The FCC is scheduled to hold a hearing today regarding the fees wireless customers pay when they want out of their service contracts. Called early termination fees (ETFs), customers are typically charged $175 in order to break a contract. Service providers say the fees are necessary to recoup the subsidized price of handsets, while consumer groups have charged that the fees are unfair and anticompetitive.
The hearing today is expected to focus on an FCC proposal that would give customers a 30-day grace period after signing up for new service, in which they could end the contract with no penalty fee. The FCC also has proposed prorating contracts based on how long a customer has left on his or her contract.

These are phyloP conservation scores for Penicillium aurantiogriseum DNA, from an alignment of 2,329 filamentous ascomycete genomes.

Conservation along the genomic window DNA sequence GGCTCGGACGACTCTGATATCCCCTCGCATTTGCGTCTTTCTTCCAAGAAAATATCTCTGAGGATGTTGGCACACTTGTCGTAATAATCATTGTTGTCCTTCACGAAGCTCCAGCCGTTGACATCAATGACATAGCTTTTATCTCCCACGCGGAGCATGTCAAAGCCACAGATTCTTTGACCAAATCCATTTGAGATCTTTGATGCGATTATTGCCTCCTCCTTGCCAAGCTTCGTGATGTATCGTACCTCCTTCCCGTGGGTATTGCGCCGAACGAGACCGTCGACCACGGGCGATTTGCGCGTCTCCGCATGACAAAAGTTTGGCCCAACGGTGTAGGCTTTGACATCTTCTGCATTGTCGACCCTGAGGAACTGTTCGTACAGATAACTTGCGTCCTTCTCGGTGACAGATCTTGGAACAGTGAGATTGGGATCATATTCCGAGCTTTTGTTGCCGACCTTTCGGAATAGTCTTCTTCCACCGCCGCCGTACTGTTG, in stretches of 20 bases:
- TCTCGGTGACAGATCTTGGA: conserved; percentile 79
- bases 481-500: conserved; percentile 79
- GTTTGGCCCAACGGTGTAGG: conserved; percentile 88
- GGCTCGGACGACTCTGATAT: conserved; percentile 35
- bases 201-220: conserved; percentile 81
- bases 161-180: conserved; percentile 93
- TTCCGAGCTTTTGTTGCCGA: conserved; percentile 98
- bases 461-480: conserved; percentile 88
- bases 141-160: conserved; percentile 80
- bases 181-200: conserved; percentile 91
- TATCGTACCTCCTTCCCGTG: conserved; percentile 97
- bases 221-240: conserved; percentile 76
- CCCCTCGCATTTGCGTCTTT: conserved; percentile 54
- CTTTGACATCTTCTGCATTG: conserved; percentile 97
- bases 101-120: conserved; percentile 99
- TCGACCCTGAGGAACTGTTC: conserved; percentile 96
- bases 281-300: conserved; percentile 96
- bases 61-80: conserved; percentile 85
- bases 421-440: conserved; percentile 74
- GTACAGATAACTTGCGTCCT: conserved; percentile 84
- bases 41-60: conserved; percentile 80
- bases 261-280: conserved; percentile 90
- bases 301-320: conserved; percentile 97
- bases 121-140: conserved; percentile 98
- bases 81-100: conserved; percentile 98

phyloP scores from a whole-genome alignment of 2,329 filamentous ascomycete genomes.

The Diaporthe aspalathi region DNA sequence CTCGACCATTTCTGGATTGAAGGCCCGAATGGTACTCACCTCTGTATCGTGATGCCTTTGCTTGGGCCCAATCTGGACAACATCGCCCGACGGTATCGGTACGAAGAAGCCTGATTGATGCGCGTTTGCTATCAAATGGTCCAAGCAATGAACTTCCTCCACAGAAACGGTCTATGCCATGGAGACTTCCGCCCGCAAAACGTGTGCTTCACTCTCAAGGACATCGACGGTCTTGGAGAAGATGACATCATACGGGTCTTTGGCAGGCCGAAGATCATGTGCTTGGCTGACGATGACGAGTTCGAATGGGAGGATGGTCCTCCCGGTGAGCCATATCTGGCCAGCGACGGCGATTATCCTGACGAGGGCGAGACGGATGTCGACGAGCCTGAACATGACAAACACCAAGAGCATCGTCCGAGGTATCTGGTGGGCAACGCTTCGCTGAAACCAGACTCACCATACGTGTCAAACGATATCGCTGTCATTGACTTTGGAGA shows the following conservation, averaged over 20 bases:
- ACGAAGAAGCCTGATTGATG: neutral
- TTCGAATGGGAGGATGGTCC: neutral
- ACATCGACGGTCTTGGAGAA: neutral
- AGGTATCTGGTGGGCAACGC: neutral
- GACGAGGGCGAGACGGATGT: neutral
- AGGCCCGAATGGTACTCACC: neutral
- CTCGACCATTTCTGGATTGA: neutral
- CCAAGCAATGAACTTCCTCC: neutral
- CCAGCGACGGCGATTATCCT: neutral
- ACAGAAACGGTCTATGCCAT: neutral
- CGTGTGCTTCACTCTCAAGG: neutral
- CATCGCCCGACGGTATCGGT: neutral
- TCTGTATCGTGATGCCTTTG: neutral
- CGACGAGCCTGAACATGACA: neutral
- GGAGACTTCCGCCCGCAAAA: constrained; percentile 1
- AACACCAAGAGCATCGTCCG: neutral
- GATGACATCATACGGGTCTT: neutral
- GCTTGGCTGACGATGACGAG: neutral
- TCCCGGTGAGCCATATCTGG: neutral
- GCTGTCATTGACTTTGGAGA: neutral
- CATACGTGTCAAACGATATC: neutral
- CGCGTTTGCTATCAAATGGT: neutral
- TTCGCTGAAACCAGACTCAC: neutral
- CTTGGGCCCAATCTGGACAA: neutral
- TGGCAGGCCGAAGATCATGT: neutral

Along with the proposed updates to the fee’s structure, the FCC is also suggesting that ETFs be regulated federally. Currently, states have some say over contracts and fees, though they can’t regulate services rates.
Frustrated by the various service fees, consumers in several states have launched class action suits against carriers, challenging early termination fees. If the FCC decides to federally regulate ETFs, carriers would be safe from such suits. FCC Chairman Kevin Martin has said he is in favor of federally regulating ETFs.
In a released statement, a representative for the National Association of Regulatory Utility Commissioners (NARUC) called on the commission to find a “cooperative Federal-State approach,” saying that it will “yield the optimal outcome that best serves both consumers and the public interest.”
Following the issue, the Associated Press uncovered e-mails from executives at a wireless provider showing that it did not charge the government the same fees it charges consumers, acknowledging that “the government will never, never accept such penalty amounts.” The internal e-mails were from Nextel, now part of Sprint Nextel, and were part of a class action suit levied against the carrier in California.